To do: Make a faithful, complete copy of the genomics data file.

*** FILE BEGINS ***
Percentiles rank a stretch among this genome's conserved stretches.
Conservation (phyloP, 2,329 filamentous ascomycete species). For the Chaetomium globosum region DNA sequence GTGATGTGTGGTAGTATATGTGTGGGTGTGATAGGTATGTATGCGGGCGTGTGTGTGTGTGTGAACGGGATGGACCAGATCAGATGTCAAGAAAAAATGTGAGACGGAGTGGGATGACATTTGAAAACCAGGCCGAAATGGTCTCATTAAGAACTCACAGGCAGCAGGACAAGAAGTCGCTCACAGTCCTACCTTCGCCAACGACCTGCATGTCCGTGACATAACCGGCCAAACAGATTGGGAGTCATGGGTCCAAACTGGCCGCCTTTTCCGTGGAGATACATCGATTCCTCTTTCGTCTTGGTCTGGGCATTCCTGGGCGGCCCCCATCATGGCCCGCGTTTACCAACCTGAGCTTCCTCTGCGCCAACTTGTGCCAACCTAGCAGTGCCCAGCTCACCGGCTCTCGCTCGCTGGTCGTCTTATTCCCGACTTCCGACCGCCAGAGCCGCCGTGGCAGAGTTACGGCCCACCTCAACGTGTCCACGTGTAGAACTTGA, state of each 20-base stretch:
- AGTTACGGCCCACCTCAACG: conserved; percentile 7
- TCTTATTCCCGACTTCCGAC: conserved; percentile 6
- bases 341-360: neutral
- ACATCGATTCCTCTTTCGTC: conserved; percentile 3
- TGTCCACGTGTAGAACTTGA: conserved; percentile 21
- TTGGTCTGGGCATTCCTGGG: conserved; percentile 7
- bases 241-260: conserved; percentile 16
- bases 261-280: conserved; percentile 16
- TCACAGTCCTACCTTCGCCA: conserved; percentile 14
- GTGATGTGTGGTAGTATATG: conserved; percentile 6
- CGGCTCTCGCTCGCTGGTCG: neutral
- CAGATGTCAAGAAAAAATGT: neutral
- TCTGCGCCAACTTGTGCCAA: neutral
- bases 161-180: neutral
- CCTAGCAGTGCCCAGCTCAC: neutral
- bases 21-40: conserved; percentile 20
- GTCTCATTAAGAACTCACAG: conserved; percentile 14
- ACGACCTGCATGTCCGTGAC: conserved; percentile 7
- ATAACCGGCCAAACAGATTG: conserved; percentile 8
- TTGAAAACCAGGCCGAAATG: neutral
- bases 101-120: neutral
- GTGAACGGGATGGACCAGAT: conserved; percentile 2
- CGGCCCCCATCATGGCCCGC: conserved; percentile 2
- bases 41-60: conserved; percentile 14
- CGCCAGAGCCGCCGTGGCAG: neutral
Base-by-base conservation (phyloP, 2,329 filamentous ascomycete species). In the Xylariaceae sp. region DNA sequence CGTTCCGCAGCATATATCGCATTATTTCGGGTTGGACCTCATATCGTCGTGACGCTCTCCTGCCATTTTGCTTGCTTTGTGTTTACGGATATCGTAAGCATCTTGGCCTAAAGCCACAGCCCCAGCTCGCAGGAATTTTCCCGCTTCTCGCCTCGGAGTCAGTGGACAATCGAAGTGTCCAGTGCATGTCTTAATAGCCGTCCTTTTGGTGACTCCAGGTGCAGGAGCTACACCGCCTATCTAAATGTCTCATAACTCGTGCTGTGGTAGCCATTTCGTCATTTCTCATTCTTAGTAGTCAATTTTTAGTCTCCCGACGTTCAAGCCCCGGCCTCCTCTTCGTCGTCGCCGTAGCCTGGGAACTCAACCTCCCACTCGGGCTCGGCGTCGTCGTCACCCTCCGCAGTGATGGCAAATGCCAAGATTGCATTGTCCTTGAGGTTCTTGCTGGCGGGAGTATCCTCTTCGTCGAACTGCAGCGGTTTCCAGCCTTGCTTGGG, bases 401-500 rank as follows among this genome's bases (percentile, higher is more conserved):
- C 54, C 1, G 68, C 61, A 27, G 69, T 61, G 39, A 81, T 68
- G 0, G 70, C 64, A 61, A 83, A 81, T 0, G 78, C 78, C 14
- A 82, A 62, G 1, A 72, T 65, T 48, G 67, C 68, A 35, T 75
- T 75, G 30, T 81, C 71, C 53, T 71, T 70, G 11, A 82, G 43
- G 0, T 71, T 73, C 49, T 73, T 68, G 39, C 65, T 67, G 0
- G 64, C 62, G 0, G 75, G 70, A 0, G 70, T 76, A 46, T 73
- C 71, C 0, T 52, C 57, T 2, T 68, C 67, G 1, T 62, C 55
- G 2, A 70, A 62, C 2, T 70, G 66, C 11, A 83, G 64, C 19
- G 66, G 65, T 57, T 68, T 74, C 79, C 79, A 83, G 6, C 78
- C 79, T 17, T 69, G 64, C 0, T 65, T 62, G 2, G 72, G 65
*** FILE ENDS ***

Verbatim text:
Percentiles rank a stretch among this genome's conserved stretches.
Conservation (phyloP, 2,329 filamentous ascomycete species). For the Chaetomium globosum region DNA sequence GTGATGTGTGGTAGTATATGTGTGGGTGTGATAGGTATGTATGCGGGCGTGTGTGTGTGTGTGAACGGGATGGACCAGATCAGATGTCAAGAAAAAATGTGAGACGGAGTGGGATGACATTTGAAAACCAGGCCGAAATGGTCTCATTAAGAACTCACAGGCAGCAGGACAAGAAGTCGCTCACAGTCCTACCTTCGCCAACGACCTGCATGTCCGTGACATAACCGGCCAAACAGATTGGGAGTCATGGGTCCAAACTGGCCGCCTTTTCCGTGGAGATACATCGATTCCTCTTTCGTCTTGGTCTGGGCATTCCTGGGCGGCCCCCATCATGGCCCGCGTTTACCAACCTGAGCTTCCTCTGCGCCAACTTGTGCCAACCTAGCAGTGCCCAGCTCACCGGCTCTCGCTCGCTGGTCGTCTTATTCCCGACTTCCGACCGCCAGAGCCGCCGTGGCAGAGTTACGGCCCACCTCAACGTGTCCACGTGTAGAACTTGA, state of each 20-base stretch:
- AGTTACGGCCCACCTCAACG: conserved; percentile 7
- TCTTATTCCCGACTTCCGAC: conserved; percentile 6
- bases 341-360: neutral
- ACATCGATTCCTCTTTCGTC: conserved; percentile 3
- TGTCCACGTGTAGAACTTGA: conserved; percentile 21
- TTGGTCTGGGCATTCCTGGG: conserved; percentile 7
- bases 241-260: conserved; percentile 16
- bases 261-280: conserved; percentile 16
- TCACAGTCCTACCTTCGCCA: conserved; percentile 14
- GTGATGTGTGGTAGTATATG: conserved; percentile 6
- CGGCTCTCGCTCGCTGGTCG: neutral
- CAGATGTCAAGAAAAAATGT: neutral
- TCTGCGCCAACTTGTGCCAA: neutral
- bases 161-180: neutral
- CCTAGCAGTGCCCAGCTCAC: neutral
- bases 21-40: conserved; percentile 20
- GTCTCATTAAGAACTCACAG: conserved; percentile 14
- ACGACCTGCATGTCCGTGAC: conserved; percentile 7
- ATAACCGGCCAAACAGATTG: conserved; percentile 8
- TTGAAAACCAGGCCGAAATG: neutral
- bases 101-120: neutral
- GTGAACGGGATGGACCAGAT: conserved; percentile 2
- CGGCCCCCATCATGGCCCGC: conserved; percentile 2
- bases 41-60: conserved; percentile 14
- CGCCAGAGCCGCCGTGGCAG: neutral
Base-by-base conservation (phyloP, 2,329 filamentous ascomycete species). In the Xylariaceae sp. region DNA sequence CGTTCCGCAGCATATATCGCATTATTTCGGGTTGGACCTCATATCGTCGTGACGCTCTCCTGCCATTTTGCTTGCTTTGTGTTTACGGATATCGTAAGCATCTTGGCCTAAAGCCACAGCCCCAGCTCGCAGGAATTTTCCCGCTTCTCGCCTCGGAGTCAGTGGACAATCGAAGTGTCCAGTGCATGTCTTAATAGCCGTCCTTTTGGTGACTCCAGGTGCAGGAGCTACACCGCCTATCTAAATGTCTCATAACTCGTGCTGTGGTAGCCATTTCGTCATTTCTCATTCTTAGTAGTCAATTTTTAGTCTCCCGACGTTCAAGCCCCGGCCTCCTCTTCGTCGTCGCCGTAGCCTGGGAACTCAACCTCCCACTCGGGCTCGGCGTCGTCGTCACCCTCCGCAGTGATGGCAAATGCCAAGATTGCATTGTCCTTGAGGTTCTTGCTGGCGGGAGTATCCTCTTCGTCGAACTGCAGCGGTTTCCAGCCTTGCTTGGG, bases 401-500 rank as follows among this genome's bases (percentile, higher is more conserved):
- C 54, C 1, G 68, C 61, A 27, G 69, T 61, G 39, A 81, T 68
- G 0, G 70, C 64, A 61, A 83, A 81, T 0, G 78, C 78, C 14
- A 82, A 62, G 1, A 72, T 65, T 48, G 67, C 68, A 35, T 75
- T 75, G 30, T 81, C 71, C 53, T 71, T 70, G 11, A 82, G 43
- G 0, T 71, T 73, C 49, T 73, T 68, G 39, C 65, T 67, G 0
- G 64, C 62, G 0, G 75, G 70, A 0, G 70, T 76, A 46, T 73
- C 71, C 0, T 52, C 57, T 2, T 68, C 67, G 1, T 62, C 55
- G 2, A 70, A 62, C 2, T 70, G 66, C 11, A 83, G 64, C 19
- G 66, G 65, T 57, T 68, T 74, C 79, C 79, A 83, G 6, C 78
- C 79, T 17, T 69, G 64, C 0, T 65, T 62, G 2, G 72, G 65